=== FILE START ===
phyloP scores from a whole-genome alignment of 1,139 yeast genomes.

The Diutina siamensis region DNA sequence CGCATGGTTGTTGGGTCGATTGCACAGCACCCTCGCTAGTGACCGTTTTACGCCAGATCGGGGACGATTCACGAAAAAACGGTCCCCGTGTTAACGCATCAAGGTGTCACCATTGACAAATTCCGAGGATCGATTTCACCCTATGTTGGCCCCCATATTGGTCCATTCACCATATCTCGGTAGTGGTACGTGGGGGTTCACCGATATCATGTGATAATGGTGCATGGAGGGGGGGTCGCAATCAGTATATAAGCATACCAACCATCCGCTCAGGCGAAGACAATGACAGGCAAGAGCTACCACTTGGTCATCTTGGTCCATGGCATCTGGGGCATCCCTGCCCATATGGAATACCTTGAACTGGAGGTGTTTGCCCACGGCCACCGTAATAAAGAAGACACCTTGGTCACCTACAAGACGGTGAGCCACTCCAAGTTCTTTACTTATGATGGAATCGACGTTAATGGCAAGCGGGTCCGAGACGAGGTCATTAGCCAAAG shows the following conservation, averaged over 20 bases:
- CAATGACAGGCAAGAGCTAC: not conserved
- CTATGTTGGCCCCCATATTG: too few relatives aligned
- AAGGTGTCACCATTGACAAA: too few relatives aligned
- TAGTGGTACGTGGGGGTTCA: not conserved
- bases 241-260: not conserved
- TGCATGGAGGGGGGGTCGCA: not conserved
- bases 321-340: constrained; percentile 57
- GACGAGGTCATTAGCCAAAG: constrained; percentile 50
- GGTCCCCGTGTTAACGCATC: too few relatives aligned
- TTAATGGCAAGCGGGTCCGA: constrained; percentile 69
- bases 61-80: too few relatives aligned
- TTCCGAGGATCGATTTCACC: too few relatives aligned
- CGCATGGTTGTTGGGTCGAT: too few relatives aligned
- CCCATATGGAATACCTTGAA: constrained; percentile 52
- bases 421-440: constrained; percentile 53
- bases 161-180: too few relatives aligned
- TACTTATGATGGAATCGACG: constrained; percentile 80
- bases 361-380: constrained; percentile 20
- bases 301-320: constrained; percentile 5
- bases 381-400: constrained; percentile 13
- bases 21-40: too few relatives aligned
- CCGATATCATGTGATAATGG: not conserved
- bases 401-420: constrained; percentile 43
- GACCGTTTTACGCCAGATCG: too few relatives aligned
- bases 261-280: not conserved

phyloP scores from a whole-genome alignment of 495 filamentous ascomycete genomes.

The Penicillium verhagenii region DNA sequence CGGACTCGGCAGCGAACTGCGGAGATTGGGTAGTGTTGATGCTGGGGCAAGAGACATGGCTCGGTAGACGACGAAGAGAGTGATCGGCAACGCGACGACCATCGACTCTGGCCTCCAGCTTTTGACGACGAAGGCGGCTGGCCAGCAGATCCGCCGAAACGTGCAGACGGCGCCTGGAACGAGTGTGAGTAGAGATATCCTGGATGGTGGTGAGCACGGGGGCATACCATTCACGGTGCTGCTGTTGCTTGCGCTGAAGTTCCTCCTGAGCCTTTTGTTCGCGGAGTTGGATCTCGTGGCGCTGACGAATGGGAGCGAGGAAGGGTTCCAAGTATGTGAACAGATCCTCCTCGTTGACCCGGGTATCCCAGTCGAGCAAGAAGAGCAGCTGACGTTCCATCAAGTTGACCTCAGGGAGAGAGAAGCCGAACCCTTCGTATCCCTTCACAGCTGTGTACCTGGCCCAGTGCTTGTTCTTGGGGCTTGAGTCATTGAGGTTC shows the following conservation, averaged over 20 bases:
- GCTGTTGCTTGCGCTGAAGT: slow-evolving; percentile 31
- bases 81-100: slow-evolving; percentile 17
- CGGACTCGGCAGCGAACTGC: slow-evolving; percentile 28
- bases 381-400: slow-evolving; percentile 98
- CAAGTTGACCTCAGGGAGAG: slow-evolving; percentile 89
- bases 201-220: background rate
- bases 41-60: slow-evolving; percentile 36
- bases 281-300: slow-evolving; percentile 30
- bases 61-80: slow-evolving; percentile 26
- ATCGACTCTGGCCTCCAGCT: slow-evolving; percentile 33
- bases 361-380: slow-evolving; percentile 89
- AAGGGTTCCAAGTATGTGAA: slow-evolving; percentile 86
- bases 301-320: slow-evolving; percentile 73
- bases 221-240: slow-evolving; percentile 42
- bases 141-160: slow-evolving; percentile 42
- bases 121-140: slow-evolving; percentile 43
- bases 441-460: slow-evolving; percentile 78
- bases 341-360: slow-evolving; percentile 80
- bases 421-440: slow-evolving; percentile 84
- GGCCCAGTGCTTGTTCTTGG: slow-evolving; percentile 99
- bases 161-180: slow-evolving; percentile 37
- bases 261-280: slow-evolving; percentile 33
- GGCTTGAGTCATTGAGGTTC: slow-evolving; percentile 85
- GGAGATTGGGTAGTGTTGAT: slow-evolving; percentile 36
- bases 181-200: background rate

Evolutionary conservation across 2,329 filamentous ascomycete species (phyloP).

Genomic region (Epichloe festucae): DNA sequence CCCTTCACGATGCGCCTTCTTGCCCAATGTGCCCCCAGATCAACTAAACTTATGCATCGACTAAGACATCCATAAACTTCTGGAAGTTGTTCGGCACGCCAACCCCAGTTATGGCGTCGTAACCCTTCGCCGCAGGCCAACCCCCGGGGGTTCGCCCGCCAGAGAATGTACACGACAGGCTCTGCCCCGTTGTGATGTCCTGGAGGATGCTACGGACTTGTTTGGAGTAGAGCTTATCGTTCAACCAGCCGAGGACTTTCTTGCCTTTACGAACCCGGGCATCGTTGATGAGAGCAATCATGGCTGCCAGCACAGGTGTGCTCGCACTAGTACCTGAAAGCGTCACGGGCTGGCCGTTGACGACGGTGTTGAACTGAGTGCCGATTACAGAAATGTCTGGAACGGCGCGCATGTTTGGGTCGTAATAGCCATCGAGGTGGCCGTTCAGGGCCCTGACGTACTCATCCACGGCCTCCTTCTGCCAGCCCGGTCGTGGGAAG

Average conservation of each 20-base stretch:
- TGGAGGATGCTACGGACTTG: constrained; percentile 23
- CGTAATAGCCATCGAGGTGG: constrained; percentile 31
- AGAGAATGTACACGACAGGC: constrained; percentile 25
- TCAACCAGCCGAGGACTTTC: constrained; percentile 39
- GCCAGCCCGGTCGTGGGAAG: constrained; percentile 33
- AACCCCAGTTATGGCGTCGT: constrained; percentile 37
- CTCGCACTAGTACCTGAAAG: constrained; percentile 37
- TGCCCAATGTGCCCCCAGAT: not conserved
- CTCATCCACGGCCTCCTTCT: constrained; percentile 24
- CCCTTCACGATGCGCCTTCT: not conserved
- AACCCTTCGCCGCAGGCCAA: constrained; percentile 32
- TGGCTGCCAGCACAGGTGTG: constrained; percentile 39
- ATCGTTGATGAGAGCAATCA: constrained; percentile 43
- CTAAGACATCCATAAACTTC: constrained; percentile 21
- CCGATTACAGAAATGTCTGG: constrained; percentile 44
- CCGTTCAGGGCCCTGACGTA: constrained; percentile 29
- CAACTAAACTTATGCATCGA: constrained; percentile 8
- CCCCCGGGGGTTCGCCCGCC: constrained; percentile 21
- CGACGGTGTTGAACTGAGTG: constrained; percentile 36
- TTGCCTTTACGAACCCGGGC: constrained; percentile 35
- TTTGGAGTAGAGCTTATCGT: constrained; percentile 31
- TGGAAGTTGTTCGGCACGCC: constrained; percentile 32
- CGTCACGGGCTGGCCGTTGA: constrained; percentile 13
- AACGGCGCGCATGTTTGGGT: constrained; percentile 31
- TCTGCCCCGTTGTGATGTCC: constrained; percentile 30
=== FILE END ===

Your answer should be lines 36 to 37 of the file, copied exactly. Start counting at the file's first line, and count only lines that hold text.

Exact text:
- bases 41-60: slow-evolving; percentile 36
- bases 281-300: slow-evolving; percentile 30